Meanwhile, training by unions is growing exponentially. At the Laborers' International Union of North America (LiUNA), whose 800,000 members work in construction, demolition, and other industries, more than half of its $6 million annual national training budget "is going into green training," says John LeConche, executive director of the union's training arm. (LiUNA educates approximately 120,000 workers at 70 local centers each year.)
"On the job site, it used to be about speed, not waste," says Jim Urtz, the union's curriculum developer. "Now we're thinking about recycling and efficiency."
Many of the country's community colleges, which have long collaborated with employers to prepare high school graduates for jobs in local industries, are getting in on the action, too.
"The demand for this curriculum is becoming huge," says Melonee Docherty, an instructional designer for the Advanced Technology Environmental and Energy Center, which develops curricula for high schools and community colleges. Docherty says that as many as 200 of the nation's 1,177 community colleges offer concentrations in wind-power technology, green building, and biofuels.
And with good reason: green workers are in high demand. The job placement rate for graduates of the wind-energy program at Iowa Lakes Community College, in Estherville, Iowa, has been 100 percent since 2004, when the program was founded with 15 students. September's incoming class will have 102 students.
Student demand has likewise skyrocketed for the alternative-energy engineering technology program at Lansing Community College in Michigan. "When we started in 2005, we had 42 students," says program coordinator David Wilson. "This spring semester alone, we had 232." His typical student is in his or her mid- to late thirties; many of them are former autoworkers. Most claim that the industry "failed them as far as their life goals and they want to find something more reliable," Wilson says.
Brandon Ingram came to Strive after dropping out of college (twice, in fact), working off the books a bit, and "trying to run in the streets," he says. An aspiring musician, he signed up with the city's Young Adult Internship Program, which serves out-of-work New Yorkers between the the ages of 16 and 24, but failed to land a job. "My caseworker suggested I look into construction and sent me here," he says. Now Ingram is a convert to the green-jobs faith, reaching out to the guys who hang out around his street corner. "I tell them, 'You need to get into this. They're going to be generating a whole lot of jobs.'"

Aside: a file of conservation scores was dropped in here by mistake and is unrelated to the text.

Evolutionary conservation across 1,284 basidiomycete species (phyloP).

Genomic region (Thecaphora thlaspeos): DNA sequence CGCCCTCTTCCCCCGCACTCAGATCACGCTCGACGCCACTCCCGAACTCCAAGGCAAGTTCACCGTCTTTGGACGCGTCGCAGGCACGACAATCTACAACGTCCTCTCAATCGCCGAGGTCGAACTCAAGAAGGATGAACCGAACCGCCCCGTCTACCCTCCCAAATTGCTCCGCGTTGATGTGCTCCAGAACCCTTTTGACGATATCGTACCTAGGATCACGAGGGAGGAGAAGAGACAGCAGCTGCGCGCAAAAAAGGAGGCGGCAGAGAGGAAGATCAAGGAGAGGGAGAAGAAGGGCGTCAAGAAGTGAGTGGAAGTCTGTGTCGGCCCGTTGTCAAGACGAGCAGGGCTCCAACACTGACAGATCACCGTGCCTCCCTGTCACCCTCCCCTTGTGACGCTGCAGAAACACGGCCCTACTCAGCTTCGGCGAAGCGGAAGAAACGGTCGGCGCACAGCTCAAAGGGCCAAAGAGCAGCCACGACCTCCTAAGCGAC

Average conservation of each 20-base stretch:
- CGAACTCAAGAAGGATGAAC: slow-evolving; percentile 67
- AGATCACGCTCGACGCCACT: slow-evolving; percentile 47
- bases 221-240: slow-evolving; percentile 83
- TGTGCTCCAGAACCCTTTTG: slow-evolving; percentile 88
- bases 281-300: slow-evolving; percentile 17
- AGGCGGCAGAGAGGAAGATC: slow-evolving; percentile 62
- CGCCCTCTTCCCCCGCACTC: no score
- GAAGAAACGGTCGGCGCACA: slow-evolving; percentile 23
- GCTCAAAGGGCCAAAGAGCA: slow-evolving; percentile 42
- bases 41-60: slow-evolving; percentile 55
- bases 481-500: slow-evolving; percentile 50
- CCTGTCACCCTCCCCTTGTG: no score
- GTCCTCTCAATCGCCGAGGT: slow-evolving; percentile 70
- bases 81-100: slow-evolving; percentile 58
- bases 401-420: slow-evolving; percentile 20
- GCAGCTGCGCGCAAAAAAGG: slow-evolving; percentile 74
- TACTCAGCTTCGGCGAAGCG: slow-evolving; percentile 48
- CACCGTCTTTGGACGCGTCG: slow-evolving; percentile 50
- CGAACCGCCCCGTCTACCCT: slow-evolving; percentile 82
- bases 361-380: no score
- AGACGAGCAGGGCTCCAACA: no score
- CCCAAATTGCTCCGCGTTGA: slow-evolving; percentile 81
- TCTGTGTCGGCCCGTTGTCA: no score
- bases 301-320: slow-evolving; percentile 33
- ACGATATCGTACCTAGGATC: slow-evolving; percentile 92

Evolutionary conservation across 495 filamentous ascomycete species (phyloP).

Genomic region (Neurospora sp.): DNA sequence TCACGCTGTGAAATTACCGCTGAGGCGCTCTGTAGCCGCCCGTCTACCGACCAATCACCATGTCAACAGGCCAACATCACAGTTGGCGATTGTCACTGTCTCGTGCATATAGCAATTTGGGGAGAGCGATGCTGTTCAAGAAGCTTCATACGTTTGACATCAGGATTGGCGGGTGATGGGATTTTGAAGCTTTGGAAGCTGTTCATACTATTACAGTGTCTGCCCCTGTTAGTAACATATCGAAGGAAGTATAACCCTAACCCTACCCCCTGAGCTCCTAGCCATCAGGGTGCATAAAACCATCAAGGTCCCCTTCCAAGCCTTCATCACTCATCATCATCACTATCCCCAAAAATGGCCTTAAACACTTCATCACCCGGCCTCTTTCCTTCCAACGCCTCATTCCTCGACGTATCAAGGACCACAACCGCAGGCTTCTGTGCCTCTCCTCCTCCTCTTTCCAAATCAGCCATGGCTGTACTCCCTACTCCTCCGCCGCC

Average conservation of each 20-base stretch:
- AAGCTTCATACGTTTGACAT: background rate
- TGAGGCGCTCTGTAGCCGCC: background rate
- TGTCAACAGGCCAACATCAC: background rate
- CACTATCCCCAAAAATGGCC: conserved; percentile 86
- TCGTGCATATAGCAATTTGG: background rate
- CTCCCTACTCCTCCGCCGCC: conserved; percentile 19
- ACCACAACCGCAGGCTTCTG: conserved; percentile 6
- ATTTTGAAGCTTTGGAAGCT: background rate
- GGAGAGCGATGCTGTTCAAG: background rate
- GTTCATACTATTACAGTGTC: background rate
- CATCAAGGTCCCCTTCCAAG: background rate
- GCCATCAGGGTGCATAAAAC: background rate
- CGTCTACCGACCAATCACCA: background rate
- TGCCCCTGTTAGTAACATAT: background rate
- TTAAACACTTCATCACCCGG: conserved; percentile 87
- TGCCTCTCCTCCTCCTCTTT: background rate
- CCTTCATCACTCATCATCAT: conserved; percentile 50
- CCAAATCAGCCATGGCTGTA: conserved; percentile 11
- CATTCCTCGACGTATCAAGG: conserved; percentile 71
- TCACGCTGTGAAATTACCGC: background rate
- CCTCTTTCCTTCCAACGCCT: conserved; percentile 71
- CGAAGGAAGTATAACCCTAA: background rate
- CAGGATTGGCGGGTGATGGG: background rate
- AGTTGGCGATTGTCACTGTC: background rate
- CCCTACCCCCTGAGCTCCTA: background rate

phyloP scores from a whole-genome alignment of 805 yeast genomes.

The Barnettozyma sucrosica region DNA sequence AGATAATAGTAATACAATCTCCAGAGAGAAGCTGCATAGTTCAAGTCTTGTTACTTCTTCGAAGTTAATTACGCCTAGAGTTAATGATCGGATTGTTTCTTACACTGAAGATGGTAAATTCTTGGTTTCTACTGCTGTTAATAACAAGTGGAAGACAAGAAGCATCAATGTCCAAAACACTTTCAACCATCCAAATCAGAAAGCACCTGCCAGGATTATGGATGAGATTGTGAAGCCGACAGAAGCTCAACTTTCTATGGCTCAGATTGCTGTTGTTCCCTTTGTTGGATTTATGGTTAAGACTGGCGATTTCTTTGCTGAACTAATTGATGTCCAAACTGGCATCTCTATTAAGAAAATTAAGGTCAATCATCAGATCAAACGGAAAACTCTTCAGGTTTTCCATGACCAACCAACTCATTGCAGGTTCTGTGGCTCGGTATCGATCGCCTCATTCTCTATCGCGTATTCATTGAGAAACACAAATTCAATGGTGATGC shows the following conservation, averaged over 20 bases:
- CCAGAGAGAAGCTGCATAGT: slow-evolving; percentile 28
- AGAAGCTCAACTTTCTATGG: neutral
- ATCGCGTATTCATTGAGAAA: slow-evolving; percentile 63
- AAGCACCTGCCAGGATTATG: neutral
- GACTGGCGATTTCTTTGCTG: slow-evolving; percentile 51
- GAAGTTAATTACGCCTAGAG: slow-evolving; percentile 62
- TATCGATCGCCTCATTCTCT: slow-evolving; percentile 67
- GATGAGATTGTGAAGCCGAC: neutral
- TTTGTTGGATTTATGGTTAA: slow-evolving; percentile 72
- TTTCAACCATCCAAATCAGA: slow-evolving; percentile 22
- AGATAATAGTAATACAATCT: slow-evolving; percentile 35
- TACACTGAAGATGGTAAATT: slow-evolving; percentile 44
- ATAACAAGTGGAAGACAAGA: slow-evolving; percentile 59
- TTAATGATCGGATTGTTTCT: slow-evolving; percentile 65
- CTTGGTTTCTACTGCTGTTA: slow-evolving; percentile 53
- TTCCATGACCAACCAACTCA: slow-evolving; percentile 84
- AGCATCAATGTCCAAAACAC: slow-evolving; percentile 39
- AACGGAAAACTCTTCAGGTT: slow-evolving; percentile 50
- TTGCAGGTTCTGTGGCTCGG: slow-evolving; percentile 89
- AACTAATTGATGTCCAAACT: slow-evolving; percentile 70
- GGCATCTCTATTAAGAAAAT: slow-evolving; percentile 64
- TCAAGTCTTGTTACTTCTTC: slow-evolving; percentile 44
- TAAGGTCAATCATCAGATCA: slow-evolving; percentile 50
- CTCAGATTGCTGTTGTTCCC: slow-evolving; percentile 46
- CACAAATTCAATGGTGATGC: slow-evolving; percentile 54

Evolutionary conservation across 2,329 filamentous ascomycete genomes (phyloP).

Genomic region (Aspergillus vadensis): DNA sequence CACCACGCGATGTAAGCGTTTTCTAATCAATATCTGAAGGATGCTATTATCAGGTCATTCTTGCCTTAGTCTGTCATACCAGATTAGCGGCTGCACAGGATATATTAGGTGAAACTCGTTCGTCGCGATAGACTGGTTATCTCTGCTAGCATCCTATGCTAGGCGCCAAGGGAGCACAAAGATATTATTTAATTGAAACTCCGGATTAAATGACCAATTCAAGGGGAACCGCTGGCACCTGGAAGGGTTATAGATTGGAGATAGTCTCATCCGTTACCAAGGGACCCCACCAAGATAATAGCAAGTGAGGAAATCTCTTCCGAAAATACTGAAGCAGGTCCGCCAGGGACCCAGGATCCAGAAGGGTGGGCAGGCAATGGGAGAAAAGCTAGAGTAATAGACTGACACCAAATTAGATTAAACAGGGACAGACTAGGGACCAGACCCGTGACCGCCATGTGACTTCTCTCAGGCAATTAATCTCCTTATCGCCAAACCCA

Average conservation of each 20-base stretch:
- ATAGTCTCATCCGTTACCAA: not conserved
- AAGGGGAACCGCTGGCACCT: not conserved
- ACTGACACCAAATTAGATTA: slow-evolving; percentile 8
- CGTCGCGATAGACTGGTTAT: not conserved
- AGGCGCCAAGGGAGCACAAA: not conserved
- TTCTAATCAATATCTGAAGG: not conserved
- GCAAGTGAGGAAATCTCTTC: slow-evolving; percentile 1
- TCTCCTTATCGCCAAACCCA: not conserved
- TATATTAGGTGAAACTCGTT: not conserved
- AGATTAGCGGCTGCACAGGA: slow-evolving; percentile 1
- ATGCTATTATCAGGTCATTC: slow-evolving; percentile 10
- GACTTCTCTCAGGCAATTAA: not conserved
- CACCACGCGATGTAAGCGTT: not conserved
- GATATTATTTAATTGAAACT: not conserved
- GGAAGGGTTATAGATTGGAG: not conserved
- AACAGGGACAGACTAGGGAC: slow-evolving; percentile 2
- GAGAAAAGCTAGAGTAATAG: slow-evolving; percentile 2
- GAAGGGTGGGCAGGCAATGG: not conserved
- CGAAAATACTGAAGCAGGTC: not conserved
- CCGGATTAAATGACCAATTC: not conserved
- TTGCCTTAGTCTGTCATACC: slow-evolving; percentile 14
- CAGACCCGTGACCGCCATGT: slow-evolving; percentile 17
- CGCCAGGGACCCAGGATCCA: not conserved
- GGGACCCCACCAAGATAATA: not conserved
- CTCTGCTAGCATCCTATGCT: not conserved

Similar street corner conversations are going on in a number of poorer communities, where green-job training programs are providing the so-called hard-to-employ with a decent shot at good-paying work. Take the city of Baltimore, where B'More Green, sponsored by the nonprofit Civic Works, educates residents in the basics of brownfield remediation and other types of hazardous waste cleanup. The program has a 90 percent job placement rate and a long-term retention rate of 80 percent -- impressive figures given that its graduates include a significant number of ex-cons. "Our starting wage is between 12 and 16 bucks an hour," says supervisor John Mello. "Most of these jobs come with benefits. Or you can get them after six months."
While green jobs aren't the panacea for the current economy, the numbers continue to be encouraging. In January, the American Solar Energy Society forecast that there could be as many as 37 million new jobs in renewable energy and energy-efficiency industries by 2030. That's 17 percent of the projected national workforce.
By most measures, roughly 80 percent of those new green jobs will go to workers with less than four years of post–high school education -- people who are often perceived, rightly or wrongly, as indifferent or even hostile to the plans of environmentalists. Increasingly, though, the two sides are becoming one. In the end, the trickling down -- or rising up -- of the green economy may do far more than improve the economic lives of a great many Americans; it may also reconfigure the political base of the environmental movement."
At Strive, I've learned things I didn't know, like how we're breathing in all these emissions," Ingram says. "It makes me feel like I need to better myself. But I also need to get the word out in my community about how things need to change." He has a front-row seat. "This is the wave of the future," he says. "I see nothing but potential."